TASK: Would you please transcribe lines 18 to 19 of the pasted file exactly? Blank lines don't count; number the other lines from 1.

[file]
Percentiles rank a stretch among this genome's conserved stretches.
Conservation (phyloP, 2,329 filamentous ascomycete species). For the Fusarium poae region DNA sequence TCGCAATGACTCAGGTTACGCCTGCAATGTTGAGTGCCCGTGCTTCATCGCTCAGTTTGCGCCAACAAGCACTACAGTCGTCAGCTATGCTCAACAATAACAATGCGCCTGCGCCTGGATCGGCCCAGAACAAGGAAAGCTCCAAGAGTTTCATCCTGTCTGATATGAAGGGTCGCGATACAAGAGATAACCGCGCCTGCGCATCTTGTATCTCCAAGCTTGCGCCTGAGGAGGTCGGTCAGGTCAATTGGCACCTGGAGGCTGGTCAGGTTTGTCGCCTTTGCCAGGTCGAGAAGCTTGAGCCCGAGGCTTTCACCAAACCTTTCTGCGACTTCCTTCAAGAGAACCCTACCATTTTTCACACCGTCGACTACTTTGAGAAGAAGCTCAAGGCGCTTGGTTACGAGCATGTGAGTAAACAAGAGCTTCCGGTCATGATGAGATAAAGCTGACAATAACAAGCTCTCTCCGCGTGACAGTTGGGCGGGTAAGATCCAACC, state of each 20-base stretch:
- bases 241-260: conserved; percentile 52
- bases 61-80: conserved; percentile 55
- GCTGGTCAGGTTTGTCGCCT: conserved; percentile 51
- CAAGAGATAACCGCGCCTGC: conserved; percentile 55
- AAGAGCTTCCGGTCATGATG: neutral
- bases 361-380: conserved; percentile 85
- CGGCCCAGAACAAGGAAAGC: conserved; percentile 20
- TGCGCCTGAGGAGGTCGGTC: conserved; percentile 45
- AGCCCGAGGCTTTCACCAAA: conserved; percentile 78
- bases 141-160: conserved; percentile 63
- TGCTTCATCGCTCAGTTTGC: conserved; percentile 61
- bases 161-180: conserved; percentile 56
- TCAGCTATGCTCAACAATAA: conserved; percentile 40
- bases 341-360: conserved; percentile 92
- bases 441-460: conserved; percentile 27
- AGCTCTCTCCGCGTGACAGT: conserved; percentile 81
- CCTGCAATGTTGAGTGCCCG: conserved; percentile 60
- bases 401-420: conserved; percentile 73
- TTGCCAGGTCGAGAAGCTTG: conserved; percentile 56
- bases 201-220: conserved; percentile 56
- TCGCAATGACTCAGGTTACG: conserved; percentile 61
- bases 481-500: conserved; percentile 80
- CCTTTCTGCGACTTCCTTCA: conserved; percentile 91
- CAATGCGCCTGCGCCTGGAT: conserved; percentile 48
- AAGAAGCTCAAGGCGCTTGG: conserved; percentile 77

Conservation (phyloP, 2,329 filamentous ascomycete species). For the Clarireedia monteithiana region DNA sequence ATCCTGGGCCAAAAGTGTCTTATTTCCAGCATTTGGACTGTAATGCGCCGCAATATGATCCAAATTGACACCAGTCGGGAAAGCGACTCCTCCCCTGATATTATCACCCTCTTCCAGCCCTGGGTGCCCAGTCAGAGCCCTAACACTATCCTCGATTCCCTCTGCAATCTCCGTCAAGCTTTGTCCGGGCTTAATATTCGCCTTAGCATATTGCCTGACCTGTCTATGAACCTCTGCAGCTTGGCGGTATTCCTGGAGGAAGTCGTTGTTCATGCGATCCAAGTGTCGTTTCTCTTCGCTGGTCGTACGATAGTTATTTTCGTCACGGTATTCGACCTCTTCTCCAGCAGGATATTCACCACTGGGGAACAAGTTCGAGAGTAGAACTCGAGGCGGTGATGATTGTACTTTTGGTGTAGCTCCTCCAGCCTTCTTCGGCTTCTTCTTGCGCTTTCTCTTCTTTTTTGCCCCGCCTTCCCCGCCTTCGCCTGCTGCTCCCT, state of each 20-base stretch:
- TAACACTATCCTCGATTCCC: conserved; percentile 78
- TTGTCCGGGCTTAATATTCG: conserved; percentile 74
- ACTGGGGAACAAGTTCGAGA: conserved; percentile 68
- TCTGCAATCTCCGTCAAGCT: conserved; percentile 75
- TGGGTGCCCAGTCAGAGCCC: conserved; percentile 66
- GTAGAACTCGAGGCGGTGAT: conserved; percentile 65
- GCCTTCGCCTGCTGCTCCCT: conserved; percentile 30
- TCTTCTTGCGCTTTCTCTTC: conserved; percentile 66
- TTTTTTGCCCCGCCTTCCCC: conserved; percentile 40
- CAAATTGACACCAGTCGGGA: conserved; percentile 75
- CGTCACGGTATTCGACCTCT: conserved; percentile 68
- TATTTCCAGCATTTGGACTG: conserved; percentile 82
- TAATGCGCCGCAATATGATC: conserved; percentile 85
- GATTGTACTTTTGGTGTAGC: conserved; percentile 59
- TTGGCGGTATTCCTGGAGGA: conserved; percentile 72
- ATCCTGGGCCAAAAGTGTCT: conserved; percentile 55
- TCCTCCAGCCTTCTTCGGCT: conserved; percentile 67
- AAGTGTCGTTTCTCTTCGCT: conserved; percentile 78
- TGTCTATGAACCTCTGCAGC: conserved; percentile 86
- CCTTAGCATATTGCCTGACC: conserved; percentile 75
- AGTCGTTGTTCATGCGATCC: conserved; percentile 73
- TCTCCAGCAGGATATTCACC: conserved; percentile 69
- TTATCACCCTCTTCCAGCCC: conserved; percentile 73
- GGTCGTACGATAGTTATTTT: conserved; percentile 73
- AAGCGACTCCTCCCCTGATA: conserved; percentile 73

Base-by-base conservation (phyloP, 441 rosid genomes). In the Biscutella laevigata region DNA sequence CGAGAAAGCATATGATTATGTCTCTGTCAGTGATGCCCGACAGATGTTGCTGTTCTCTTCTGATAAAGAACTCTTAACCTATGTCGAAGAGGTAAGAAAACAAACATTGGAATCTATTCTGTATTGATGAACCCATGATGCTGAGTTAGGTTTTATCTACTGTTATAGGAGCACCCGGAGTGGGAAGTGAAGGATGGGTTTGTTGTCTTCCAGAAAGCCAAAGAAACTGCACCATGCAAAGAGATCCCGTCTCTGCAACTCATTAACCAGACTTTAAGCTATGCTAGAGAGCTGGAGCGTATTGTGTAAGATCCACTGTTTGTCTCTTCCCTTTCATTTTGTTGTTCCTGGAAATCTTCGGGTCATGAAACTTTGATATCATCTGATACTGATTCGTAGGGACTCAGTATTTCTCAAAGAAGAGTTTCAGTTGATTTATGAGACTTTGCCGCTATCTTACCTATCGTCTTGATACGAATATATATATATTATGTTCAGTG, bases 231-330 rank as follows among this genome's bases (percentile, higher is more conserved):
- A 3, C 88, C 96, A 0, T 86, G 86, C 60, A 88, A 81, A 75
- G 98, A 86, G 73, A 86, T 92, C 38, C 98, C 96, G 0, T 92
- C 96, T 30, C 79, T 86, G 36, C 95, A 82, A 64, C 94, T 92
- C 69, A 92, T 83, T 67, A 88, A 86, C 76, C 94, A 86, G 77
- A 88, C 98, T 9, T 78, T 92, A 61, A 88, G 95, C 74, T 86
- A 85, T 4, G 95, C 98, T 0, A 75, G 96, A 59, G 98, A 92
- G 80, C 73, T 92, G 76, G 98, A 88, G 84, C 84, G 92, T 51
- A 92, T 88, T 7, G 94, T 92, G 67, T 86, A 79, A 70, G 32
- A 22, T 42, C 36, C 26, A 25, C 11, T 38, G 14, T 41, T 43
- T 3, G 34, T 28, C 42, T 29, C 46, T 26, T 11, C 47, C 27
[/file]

- AGCTCTCTCCGCGTGACAGT: conserved; percentile 81
- CCTGCAATGTTGAGTGCCCG: conserved; percentile 60